Health professionals may recommend taking antibiotics to treat bacterial infections that:
- could take too long to clear without treatment
- are unlikely to clear up without antibiotics
- could infect others unless treated
- carry a risk of more serious complications.
You should always talk to your health professional about the treatment you might need when you are unwell.
When you are prescribed an antibiotic
- It is important to take antibiotics in the correct way. Taking them in other ways may reduce how well they work. Follow the instructions given to you by your doctor and on the leaflet that comes with the antibiotic you are prescribed.
- Your doctor will prescribe the dose and duration of antibiotics needed to fight your infection. This is called a course.
- Make sure you understand what your doctor has told you. Ask if you are unsure.
- Taking the whole course prescribed by your doctor reduces the chance that some bacteria will survive and become resistant.
- Finishing the course does not always mean finishing the packet of antibiotics. The dose and duration prescribed by your doctor will not always match the amount of antibiotics provided to you in the packet.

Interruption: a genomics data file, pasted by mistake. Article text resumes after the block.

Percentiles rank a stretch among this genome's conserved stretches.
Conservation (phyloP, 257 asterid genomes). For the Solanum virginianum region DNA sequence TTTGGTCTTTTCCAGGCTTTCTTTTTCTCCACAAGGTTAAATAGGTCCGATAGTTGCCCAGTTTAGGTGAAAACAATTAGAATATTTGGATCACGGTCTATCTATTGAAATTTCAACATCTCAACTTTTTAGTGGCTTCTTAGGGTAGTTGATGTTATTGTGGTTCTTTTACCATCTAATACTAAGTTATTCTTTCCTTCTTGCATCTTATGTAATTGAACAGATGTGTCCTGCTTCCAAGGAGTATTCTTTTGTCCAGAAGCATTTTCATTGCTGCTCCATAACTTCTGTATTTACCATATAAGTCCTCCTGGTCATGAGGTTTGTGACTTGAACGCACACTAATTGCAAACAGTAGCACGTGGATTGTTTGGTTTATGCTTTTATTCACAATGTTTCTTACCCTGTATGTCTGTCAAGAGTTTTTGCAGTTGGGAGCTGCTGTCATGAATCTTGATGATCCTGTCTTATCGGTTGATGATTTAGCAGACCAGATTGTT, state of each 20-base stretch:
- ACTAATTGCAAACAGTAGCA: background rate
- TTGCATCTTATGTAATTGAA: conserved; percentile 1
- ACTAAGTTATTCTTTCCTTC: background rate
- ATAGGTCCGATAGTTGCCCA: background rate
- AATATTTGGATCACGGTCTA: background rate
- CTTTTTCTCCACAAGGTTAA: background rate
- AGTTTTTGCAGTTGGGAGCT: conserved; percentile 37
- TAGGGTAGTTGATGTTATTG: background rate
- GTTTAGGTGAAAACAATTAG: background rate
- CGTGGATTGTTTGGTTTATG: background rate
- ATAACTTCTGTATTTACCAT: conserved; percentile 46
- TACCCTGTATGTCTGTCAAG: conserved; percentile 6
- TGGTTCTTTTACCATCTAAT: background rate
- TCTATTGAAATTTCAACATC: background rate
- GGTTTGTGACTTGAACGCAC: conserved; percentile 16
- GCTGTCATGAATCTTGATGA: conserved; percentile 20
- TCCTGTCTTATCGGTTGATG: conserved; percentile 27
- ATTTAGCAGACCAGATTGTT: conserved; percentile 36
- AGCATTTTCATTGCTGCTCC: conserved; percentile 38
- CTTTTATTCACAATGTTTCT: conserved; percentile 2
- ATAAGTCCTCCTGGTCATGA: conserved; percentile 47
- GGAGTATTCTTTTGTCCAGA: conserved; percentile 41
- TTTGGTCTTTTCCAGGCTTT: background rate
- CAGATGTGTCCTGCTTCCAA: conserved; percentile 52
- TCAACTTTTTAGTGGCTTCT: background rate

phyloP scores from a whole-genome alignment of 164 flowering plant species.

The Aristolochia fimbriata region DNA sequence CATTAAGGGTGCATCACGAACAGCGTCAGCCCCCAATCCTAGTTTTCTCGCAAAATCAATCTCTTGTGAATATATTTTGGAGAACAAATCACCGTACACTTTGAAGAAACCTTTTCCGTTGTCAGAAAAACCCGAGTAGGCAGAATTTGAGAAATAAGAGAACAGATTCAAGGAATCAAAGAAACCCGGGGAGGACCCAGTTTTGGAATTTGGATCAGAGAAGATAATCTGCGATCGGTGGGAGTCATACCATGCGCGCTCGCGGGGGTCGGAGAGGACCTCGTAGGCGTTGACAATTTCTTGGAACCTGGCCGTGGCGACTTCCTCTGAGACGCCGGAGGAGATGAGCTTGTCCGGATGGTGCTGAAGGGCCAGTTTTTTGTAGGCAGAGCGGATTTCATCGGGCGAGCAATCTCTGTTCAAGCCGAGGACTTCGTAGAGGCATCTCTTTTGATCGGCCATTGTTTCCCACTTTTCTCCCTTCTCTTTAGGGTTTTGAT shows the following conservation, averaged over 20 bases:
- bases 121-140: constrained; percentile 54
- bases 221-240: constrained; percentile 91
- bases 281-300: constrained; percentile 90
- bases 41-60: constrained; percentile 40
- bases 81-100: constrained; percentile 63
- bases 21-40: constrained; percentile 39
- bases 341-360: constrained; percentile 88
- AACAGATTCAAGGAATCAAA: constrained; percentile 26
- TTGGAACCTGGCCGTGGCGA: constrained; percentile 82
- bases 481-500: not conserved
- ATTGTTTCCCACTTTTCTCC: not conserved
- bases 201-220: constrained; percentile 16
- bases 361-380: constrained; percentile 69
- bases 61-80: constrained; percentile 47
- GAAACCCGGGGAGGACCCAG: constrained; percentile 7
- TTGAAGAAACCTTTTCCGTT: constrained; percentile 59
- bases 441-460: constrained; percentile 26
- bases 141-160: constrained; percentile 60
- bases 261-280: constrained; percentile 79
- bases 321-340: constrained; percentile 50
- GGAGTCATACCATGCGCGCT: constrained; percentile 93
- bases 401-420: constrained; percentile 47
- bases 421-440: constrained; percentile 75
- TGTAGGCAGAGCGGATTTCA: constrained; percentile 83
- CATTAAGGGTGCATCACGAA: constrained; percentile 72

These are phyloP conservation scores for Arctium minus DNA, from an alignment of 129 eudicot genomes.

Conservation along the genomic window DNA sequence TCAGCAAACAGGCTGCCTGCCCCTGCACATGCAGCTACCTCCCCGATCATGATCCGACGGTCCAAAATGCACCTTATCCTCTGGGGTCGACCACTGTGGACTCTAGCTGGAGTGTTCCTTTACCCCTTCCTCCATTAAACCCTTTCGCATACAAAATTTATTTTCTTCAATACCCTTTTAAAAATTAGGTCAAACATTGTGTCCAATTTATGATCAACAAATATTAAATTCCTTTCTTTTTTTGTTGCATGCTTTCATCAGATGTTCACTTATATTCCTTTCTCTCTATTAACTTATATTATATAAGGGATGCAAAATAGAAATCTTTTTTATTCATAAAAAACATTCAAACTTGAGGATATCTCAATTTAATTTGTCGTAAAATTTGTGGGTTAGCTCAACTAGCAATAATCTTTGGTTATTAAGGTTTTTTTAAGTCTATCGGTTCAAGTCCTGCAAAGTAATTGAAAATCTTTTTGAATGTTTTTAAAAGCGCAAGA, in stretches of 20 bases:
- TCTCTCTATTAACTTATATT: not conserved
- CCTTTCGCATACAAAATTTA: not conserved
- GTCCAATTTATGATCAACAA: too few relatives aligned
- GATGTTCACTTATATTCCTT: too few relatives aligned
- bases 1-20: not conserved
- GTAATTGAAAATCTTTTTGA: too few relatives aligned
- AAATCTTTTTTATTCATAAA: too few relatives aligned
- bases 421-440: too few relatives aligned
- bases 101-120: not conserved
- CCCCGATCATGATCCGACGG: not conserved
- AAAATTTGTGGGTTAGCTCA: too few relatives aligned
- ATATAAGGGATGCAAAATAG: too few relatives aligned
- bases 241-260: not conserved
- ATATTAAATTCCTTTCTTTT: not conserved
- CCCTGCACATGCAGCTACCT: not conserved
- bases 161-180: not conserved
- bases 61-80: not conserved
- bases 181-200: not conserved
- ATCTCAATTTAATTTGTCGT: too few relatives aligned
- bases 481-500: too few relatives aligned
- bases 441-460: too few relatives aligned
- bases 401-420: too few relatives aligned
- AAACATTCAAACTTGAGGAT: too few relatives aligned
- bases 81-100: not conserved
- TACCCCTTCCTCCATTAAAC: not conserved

Dispose of leftover antibiotics safely
- Don’t share antibiotics with another person. This is important because the type of antibiotic may not be the right one to kill the bacteria causing their infection.
- Storage of expired and unwanted medicines at home can be dangerous for a number of reasons:
- they may get into the wrong hands (e.g. young children and pets) and cause harm or poisoning
- cause confusion to someone who is taking multiple medicines
- they may no longer be effective.
- Disposing of unwanted antibiotics in the sink, toilet or bin can lead to environmental damage.
- There is a free and convenient way to dispose of your unwanted medicine at your local pharmacy. More information about the safe disposal of left-over antibiotics is available through the Return Unwanted Medicines program.
- NPS MedicineWise provides important guidance on the correct use of antibiotics.